Josh Kelly by logging road

Green in brief: Small firms claim exclusion from local public solar process, Forest Service OKs Buck Project

Mike Diethelm, president and founder of Asheville-based SolFarm Solar Co., says a $10 million construction bond requirement for would-be bidders on the solar projects “knocks out so many local medium and small solar businesses, which we have a lot of in this town, and only opens it up to the big guys.”

Michael Stratton at Fairview Road Resilience Garden

Oakley residents plant seeds of community resilience

Since late March, Michael Stratton, his wife, Amanda, and a small, hardworking steering committee have managed to transform a 4,000-square-foot grassy field near Fairview Road into 15 neat garden beds, which in mid-April were already speckled with green sprouts of onions, potatoes, kale, chard and more. The group plans to donate the produce to food pantries and neighbors in need due to COVID-19.

Natalie Bogwalker at Wild Abundance

Natalie Bogwalker develops natural skills at Wild Abundance

Classes take place on a hilly, wooded eco-homestead campus featuring Bogwalker’s self-constructed cabin, gardens and fruit trees, and students can choose to camp on the property for a full immersion into a more sustainable way of life. “We are permaculture in action, a living example of the beauty and abundance of the land,” she says.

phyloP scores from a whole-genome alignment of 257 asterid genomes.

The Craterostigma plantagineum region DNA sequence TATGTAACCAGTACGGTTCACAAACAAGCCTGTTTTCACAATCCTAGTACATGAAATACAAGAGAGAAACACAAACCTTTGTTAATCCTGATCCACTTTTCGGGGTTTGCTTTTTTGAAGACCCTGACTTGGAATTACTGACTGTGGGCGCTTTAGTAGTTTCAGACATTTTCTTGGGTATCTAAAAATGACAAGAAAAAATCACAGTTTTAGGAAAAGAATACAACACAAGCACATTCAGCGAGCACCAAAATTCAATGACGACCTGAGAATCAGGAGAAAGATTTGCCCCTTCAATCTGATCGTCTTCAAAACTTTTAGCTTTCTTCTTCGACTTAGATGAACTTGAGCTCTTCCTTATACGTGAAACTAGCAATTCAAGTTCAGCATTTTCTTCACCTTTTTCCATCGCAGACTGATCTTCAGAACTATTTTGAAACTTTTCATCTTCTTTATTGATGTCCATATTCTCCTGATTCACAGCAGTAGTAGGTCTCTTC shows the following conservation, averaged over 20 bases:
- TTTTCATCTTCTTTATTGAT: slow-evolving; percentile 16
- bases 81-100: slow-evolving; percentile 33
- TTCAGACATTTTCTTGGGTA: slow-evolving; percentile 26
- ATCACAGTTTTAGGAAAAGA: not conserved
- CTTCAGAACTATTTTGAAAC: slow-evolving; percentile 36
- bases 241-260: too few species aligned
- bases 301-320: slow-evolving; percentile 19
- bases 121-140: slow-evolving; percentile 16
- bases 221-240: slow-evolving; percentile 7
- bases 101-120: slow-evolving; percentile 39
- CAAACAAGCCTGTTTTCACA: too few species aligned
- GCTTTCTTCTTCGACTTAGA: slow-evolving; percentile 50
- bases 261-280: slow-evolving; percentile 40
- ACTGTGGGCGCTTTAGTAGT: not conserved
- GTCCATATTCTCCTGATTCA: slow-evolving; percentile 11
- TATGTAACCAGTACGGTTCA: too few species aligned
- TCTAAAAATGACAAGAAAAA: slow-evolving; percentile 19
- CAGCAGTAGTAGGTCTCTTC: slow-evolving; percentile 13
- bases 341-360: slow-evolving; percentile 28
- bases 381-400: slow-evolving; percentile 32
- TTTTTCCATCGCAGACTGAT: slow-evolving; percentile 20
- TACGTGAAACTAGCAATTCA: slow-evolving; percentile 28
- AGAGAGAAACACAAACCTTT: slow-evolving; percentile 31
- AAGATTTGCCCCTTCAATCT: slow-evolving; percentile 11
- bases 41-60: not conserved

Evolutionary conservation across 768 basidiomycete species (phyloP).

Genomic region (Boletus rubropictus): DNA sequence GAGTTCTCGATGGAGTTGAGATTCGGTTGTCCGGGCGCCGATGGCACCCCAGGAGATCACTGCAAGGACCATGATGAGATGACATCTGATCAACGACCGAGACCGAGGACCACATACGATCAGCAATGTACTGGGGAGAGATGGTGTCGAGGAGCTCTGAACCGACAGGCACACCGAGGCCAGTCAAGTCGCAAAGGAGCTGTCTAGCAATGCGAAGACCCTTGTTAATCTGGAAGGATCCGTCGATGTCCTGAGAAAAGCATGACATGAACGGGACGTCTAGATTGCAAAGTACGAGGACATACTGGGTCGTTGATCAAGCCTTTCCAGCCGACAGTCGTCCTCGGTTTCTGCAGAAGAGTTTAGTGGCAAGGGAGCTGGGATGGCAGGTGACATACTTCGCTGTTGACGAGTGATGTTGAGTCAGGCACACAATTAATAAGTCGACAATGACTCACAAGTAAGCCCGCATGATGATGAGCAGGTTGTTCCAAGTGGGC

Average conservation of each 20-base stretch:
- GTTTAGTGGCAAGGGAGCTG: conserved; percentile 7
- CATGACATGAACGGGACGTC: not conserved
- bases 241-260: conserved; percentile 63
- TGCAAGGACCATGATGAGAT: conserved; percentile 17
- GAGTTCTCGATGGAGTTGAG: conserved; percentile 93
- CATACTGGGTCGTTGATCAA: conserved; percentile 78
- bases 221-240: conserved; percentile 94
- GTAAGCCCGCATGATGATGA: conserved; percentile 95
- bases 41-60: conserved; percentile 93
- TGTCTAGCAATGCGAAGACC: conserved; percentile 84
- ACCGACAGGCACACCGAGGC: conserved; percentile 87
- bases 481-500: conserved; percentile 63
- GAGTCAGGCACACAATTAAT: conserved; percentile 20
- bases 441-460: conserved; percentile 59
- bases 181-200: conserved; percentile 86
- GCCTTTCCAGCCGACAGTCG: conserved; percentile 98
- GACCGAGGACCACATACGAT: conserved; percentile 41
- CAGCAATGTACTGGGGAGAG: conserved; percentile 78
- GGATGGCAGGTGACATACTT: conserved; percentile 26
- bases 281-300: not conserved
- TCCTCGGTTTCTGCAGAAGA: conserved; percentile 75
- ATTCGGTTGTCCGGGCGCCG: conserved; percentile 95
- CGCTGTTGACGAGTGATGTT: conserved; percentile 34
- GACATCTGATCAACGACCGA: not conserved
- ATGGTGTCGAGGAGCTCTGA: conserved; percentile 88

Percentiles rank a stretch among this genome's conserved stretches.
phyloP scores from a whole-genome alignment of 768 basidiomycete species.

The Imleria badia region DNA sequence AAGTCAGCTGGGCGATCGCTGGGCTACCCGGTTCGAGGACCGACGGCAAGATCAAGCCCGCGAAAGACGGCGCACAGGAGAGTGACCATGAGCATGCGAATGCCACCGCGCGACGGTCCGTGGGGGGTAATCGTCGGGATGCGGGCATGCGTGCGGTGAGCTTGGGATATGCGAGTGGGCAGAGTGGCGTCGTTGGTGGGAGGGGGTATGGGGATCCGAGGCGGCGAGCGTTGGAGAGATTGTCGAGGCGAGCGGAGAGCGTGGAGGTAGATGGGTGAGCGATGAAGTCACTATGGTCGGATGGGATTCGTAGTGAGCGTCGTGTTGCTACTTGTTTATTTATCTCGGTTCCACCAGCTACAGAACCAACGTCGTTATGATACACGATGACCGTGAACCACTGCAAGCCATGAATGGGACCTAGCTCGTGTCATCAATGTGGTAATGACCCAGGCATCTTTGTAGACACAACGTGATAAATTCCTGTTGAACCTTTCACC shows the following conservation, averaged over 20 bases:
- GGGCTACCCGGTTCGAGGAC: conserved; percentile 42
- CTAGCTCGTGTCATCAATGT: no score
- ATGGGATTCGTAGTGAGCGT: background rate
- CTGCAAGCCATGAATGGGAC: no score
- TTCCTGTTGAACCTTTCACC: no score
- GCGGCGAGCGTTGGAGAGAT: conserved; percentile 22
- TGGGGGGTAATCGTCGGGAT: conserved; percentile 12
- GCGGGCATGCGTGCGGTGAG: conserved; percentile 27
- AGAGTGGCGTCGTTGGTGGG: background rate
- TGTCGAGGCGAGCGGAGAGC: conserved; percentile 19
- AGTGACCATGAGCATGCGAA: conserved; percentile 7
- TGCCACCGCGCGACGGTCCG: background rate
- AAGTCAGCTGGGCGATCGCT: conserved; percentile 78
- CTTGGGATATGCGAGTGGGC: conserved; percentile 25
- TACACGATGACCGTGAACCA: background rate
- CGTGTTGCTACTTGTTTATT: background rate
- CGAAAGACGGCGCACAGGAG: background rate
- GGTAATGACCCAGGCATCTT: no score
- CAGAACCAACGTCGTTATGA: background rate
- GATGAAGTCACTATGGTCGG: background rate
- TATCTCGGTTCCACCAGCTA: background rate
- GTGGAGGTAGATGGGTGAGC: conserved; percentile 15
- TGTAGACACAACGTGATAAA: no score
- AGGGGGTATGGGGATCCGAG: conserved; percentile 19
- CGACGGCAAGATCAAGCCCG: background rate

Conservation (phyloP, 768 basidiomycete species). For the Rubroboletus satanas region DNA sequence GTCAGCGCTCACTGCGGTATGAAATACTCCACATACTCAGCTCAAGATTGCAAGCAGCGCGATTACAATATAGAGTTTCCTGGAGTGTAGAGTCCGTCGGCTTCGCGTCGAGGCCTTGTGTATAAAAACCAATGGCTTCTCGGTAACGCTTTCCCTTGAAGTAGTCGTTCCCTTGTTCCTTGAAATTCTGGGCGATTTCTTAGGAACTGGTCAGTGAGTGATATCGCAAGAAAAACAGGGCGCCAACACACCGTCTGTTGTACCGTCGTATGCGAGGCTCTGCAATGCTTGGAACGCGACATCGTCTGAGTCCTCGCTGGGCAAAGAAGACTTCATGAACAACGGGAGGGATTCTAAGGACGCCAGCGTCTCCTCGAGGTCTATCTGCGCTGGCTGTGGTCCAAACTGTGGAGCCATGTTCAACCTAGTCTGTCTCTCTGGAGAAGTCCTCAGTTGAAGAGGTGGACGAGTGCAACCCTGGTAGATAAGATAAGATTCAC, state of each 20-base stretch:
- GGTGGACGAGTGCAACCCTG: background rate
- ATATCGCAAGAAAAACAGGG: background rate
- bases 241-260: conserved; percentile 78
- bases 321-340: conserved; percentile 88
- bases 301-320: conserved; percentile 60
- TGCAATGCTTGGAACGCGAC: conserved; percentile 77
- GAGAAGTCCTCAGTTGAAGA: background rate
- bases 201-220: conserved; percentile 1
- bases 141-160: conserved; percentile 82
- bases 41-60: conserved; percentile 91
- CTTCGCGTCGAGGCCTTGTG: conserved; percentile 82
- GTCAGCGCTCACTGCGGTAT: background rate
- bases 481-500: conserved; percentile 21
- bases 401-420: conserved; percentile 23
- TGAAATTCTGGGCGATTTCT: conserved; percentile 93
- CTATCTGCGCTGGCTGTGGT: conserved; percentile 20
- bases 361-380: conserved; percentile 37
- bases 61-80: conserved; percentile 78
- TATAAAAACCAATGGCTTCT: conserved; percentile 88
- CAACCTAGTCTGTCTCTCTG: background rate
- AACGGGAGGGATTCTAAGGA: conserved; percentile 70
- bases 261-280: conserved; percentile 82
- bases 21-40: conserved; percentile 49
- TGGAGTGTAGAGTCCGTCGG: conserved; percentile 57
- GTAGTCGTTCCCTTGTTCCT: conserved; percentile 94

Isa Whitaker

Isa Whitaker builds community resilience through gardening

As coordinator of Bountiful Cities’ Asheville Buncombe Community Garden Network, Whitaker manages communication, educational programming and resources such as free seed and tool libraries for more than two dozen local gardening efforts. And after COVID-19 began impacting life in Western North Carolina, he’s seen an increase in the number of local residents interested in starting new community gardens.

Leah Penniman

Organic Growers School Spring Conference ushers in the WNC growing season

Now in its 27th year, the Organic Growers School Spring Conference welcomes growers and sustainability-minded folks of all types for a weekend of region-specific educational offerings, a trade show, seed exchange, guest speakers and opportunities for socializing and networking. This year’s conference takes place Friday-Sunday, March 6-8, at Mars Hill University.

Jewish Farmer Network cultivates ancient agricultur­al wisdom

Despite WNC’s history of agricultural knowledge and abundance, the legacy of Jewish farming — and its deep wisdom surrounding food security, land ownership and community building — has remained shrouded in relative obscurity. The Fairview-based Yesod Farm + Kitchen is working to change that narrative.

Cannabis plants

Racial equity and NC’s budding hemp industry

Not everyone is reaping the benefits of the booming industrial hemp sector. Although hard numbers are in short supply, a 2017 survey by the Marijuana Business Daily, a Colorado-based website, found that 81% of cannabis-related business owners nationwide were white. A Thursday, Jan. 9, panel will explore the lack of representation of people of color in the growing industry and some possible solutions.